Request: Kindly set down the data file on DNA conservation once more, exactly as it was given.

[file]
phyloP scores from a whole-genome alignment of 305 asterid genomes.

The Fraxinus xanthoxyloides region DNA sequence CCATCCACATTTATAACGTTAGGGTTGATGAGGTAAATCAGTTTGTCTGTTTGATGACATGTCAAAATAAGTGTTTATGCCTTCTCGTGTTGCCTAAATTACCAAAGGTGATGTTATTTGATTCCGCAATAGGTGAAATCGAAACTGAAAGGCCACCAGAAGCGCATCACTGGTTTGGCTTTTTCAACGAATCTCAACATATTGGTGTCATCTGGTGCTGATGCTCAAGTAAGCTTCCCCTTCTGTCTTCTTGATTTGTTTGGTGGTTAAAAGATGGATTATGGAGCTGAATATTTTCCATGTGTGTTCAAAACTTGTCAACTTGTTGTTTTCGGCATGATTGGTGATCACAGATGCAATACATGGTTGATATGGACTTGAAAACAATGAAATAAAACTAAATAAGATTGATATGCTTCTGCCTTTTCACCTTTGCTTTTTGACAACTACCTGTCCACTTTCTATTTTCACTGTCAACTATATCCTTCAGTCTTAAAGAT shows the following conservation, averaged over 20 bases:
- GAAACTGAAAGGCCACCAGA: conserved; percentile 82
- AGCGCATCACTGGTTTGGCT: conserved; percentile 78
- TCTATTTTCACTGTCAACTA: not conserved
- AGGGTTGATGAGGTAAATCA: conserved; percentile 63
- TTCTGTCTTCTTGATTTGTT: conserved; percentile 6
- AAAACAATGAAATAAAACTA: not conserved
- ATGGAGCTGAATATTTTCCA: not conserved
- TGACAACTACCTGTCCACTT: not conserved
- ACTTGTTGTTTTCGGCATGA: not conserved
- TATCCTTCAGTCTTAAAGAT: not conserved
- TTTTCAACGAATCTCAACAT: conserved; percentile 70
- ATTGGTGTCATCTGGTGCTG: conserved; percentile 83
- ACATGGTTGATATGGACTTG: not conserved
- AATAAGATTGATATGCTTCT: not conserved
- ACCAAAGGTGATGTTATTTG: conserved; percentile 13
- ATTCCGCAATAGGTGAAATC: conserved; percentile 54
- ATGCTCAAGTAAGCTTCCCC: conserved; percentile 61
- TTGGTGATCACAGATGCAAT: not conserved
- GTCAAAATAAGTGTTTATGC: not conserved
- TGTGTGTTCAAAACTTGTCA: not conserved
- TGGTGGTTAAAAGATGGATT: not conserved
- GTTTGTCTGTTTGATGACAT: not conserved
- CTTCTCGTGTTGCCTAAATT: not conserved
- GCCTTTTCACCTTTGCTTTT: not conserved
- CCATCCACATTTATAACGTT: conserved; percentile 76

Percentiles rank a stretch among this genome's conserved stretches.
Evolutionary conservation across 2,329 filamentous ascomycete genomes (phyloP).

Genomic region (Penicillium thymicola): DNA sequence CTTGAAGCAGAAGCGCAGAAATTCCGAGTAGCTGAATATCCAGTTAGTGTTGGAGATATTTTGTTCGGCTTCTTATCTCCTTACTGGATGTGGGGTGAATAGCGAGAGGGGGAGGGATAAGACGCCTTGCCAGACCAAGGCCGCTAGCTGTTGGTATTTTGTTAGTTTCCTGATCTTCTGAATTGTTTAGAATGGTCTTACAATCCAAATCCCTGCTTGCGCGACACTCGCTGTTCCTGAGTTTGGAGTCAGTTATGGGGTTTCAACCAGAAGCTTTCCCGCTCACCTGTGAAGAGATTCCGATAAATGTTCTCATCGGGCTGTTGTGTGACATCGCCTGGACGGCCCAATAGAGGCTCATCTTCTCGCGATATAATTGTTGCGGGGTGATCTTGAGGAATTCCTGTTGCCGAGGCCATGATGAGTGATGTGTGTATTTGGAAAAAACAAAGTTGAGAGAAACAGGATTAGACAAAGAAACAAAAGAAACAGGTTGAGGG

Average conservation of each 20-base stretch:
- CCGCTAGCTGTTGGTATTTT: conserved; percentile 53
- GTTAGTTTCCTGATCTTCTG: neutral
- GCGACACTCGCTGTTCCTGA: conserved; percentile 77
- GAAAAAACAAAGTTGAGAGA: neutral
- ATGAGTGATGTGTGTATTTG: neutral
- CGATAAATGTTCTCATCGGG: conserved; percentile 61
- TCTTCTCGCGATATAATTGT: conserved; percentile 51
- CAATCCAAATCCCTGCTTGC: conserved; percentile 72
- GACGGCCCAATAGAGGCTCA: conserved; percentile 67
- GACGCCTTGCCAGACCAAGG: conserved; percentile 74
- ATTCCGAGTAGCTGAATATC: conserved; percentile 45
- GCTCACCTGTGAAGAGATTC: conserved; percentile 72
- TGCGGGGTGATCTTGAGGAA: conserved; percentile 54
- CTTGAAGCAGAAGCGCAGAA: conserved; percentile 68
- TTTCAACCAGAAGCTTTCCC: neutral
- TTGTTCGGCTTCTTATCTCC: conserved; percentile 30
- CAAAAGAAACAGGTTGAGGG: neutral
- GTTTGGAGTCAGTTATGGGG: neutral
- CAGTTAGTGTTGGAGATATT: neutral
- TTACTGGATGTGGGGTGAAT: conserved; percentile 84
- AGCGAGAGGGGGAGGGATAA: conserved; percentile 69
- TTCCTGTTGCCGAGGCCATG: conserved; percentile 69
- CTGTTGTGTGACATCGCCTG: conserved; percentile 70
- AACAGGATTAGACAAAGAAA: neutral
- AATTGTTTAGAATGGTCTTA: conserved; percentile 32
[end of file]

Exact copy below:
phyloP scores from a whole-genome alignment of 305 asterid genomes.

The Fraxinus xanthoxyloides region DNA sequence CCATCCACATTTATAACGTTAGGGTTGATGAGGTAAATCAGTTTGTCTGTTTGATGACATGTCAAAATAAGTGTTTATGCCTTCTCGTGTTGCCTAAATTACCAAAGGTGATGTTATTTGATTCCGCAATAGGTGAAATCGAAACTGAAAGGCCACCAGAAGCGCATCACTGGTTTGGCTTTTTCAACGAATCTCAACATATTGGTGTCATCTGGTGCTGATGCTCAAGTAAGCTTCCCCTTCTGTCTTCTTGATTTGTTTGGTGGTTAAAAGATGGATTATGGAGCTGAATATTTTCCATGTGTGTTCAAAACTTGTCAACTTGTTGTTTTCGGCATGATTGGTGATCACAGATGCAATACATGGTTGATATGGACTTGAAAACAATGAAATAAAACTAAATAAGATTGATATGCTTCTGCCTTTTCACCTTTGCTTTTTGACAACTACCTGTCCACTTTCTATTTTCACTGTCAACTATATCCTTCAGTCTTAAAGAT shows the following conservation, averaged over 20 bases:
- GAAACTGAAAGGCCACCAGA: conserved; percentile 82
- AGCGCATCACTGGTTTGGCT: conserved; percentile 78
- TCTATTTTCACTGTCAACTA: not conserved
- AGGGTTGATGAGGTAAATCA: conserved; percentile 63
- TTCTGTCTTCTTGATTTGTT: conserved; percentile 6
- AAAACAATGAAATAAAACTA: not conserved
- ATGGAGCTGAATATTTTCCA: not conserved
- TGACAACTACCTGTCCACTT: not conserved
- ACTTGTTGTTTTCGGCATGA: not conserved
- TATCCTTCAGTCTTAAAGAT: not conserved
- TTTTCAACGAATCTCAACAT: conserved; percentile 70
- ATTGGTGTCATCTGGTGCTG: conserved; percentile 83
- ACATGGTTGATATGGACTTG: not conserved
- AATAAGATTGATATGCTTCT: not conserved
- ACCAAAGGTGATGTTATTTG: conserved; percentile 13
- ATTCCGCAATAGGTGAAATC: conserved; percentile 54
- ATGCTCAAGTAAGCTTCCCC: conserved; percentile 61
- TTGGTGATCACAGATGCAAT: not conserved
- GTCAAAATAAGTGTTTATGC: not conserved
- TGTGTGTTCAAAACTTGTCA: not conserved
- TGGTGGTTAAAAGATGGATT: not conserved
- GTTTGTCTGTTTGATGACAT: not conserved
- CTTCTCGTGTTGCCTAAATT: not conserved
- GCCTTTTCACCTTTGCTTTT: not conserved
- CCATCCACATTTATAACGTT: conserved; percentile 76

Percentiles rank a stretch among this genome's conserved stretches.
Evolutionary conservation across 2,329 filamentous ascomycete genomes (phyloP).

Genomic region (Penicillium thymicola): DNA sequence CTTGAAGCAGAAGCGCAGAAATTCCGAGTAGCTGAATATCCAGTTAGTGTTGGAGATATTTTGTTCGGCTTCTTATCTCCTTACTGGATGTGGGGTGAATAGCGAGAGGGGGAGGGATAAGACGCCTTGCCAGACCAAGGCCGCTAGCTGTTGGTATTTTGTTAGTTTCCTGATCTTCTGAATTGTTTAGAATGGTCTTACAATCCAAATCCCTGCTTGCGCGACACTCGCTGTTCCTGAGTTTGGAGTCAGTTATGGGGTTTCAACCAGAAGCTTTCCCGCTCACCTGTGAAGAGATTCCGATAAATGTTCTCATCGGGCTGTTGTGTGACATCGCCTGGACGGCCCAATAGAGGCTCATCTTCTCGCGATATAATTGTTGCGGGGTGATCTTGAGGAATTCCTGTTGCCGAGGCCATGATGAGTGATGTGTGTATTTGGAAAAAACAAAGTTGAGAGAAACAGGATTAGACAAAGAAACAAAAGAAACAGGTTGAGGG

Average conservation of each 20-base stretch:
- CCGCTAGCTGTTGGTATTTT: conserved; percentile 53
- GTTAGTTTCCTGATCTTCTG: neutral
- GCGACACTCGCTGTTCCTGA: conserved; percentile 77
- GAAAAAACAAAGTTGAGAGA: neutral
- ATGAGTGATGTGTGTATTTG: neutral
- CGATAAATGTTCTCATCGGG: conserved; percentile 61
- TCTTCTCGCGATATAATTGT: conserved; percentile 51
- CAATCCAAATCCCTGCTTGC: conserved; percentile 72
- GACGGCCCAATAGAGGCTCA: conserved; percentile 67
- GACGCCTTGCCAGACCAAGG: conserved; percentile 74
- ATTCCGAGTAGCTGAATATC: conserved; percentile 45
- GCTCACCTGTGAAGAGATTC: conserved; percentile 72
- TGCGGGGTGATCTTGAGGAA: conserved; percentile 54
- CTTGAAGCAGAAGCGCAGAA: conserved; percentile 68
- TTTCAACCAGAAGCTTTCCC: neutral
- TTGTTCGGCTTCTTATCTCC: conserved; percentile 30
- CAAAAGAAACAGGTTGAGGG: neutral
- GTTTGGAGTCAGTTATGGGG: neutral
- CAGTTAGTGTTGGAGATATT: neutral
- TTACTGGATGTGGGGTGAAT: conserved; percentile 84
- AGCGAGAGGGGGAGGGATAA: conserved; percentile 69
- TTCCTGTTGCCGAGGCCATG: conserved; percentile 69
- CTGTTGTGTGACATCGCCTG: conserved; percentile 70
- AACAGGATTAGACAAAGAAA: neutral
- AATTGTTTAGAATGGTCTTA: conserved; percentile 32